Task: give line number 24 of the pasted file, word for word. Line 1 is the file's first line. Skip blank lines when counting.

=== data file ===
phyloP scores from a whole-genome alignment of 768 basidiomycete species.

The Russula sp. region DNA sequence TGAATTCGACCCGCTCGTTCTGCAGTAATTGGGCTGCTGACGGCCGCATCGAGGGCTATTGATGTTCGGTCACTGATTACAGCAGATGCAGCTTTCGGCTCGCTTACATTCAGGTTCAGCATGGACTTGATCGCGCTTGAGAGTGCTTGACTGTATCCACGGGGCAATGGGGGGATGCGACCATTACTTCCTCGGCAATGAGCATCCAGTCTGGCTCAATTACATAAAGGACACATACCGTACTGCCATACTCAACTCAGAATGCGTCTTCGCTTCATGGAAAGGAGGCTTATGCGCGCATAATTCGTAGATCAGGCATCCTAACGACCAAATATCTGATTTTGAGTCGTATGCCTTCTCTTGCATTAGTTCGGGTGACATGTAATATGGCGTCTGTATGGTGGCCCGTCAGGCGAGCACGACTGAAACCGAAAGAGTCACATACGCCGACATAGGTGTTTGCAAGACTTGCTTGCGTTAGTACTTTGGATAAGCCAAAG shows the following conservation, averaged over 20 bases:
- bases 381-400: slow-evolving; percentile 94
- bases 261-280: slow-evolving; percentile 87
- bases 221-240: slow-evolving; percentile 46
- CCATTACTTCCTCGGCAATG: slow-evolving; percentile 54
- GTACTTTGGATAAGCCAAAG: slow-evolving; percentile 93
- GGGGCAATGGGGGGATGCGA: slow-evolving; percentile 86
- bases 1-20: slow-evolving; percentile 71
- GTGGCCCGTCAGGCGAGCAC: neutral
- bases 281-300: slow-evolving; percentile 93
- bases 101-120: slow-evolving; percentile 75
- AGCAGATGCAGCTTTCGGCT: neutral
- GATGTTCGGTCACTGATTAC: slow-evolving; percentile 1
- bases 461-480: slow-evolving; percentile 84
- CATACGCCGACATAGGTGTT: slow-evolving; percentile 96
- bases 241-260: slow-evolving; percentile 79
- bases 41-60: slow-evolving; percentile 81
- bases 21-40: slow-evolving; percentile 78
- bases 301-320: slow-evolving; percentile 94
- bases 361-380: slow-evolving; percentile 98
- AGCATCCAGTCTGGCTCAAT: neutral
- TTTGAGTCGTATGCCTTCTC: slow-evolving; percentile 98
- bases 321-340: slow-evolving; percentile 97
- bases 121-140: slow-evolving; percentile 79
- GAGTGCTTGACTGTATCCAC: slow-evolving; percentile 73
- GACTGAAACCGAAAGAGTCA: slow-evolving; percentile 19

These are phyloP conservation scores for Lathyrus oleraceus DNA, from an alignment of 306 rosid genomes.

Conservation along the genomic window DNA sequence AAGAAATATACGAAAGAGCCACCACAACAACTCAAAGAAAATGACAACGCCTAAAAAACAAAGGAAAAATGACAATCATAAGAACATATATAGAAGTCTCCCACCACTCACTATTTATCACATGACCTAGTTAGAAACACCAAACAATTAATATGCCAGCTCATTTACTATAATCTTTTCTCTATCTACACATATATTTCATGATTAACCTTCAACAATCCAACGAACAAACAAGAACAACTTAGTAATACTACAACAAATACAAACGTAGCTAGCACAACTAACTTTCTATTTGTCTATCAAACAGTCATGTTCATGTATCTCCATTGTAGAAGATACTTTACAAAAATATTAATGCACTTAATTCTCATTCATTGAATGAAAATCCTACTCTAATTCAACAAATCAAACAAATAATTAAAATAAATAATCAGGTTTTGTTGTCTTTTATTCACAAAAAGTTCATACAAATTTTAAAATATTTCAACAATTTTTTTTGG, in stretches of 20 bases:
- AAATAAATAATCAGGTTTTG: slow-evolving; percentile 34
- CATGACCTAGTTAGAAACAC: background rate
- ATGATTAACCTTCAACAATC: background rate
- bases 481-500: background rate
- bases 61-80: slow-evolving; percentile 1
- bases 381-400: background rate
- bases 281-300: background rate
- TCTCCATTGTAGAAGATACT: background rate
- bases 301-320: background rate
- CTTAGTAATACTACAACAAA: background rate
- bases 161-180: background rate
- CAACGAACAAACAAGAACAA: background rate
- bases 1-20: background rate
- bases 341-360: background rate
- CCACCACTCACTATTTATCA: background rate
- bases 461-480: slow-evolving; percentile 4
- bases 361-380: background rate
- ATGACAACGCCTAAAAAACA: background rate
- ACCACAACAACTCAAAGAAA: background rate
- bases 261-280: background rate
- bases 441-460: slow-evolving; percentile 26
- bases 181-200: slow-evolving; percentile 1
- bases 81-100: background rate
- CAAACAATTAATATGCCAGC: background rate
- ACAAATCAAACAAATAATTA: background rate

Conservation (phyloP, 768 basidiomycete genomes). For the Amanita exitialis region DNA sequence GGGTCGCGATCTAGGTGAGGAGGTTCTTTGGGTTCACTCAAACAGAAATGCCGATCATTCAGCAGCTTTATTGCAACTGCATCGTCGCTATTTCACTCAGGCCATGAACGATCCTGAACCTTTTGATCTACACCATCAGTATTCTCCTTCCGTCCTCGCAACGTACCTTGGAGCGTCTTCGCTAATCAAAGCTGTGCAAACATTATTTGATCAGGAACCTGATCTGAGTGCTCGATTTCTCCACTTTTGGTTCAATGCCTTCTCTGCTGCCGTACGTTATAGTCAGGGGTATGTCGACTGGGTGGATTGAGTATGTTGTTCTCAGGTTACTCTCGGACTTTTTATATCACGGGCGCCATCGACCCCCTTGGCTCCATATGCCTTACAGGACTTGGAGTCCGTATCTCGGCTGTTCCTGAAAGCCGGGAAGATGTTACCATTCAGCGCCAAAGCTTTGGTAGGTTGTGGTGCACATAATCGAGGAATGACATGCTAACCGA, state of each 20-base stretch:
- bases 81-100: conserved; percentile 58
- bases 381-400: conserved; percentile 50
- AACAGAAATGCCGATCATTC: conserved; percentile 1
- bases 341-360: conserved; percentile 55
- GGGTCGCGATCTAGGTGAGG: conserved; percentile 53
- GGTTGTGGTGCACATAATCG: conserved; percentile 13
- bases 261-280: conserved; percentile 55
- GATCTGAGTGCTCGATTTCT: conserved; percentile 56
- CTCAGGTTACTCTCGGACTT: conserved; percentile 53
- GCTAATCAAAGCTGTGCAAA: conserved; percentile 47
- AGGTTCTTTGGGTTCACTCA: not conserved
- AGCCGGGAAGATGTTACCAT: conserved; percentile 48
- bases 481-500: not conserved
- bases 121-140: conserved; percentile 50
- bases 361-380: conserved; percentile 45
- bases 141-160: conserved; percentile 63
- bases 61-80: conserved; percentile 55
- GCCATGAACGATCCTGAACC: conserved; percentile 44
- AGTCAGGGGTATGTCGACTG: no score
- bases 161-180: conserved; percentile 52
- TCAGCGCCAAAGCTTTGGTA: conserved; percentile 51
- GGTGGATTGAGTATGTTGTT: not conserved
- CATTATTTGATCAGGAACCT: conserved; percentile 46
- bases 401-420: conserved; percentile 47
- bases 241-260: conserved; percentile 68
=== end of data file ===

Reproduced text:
- bases 321-340: slow-evolving; percentile 97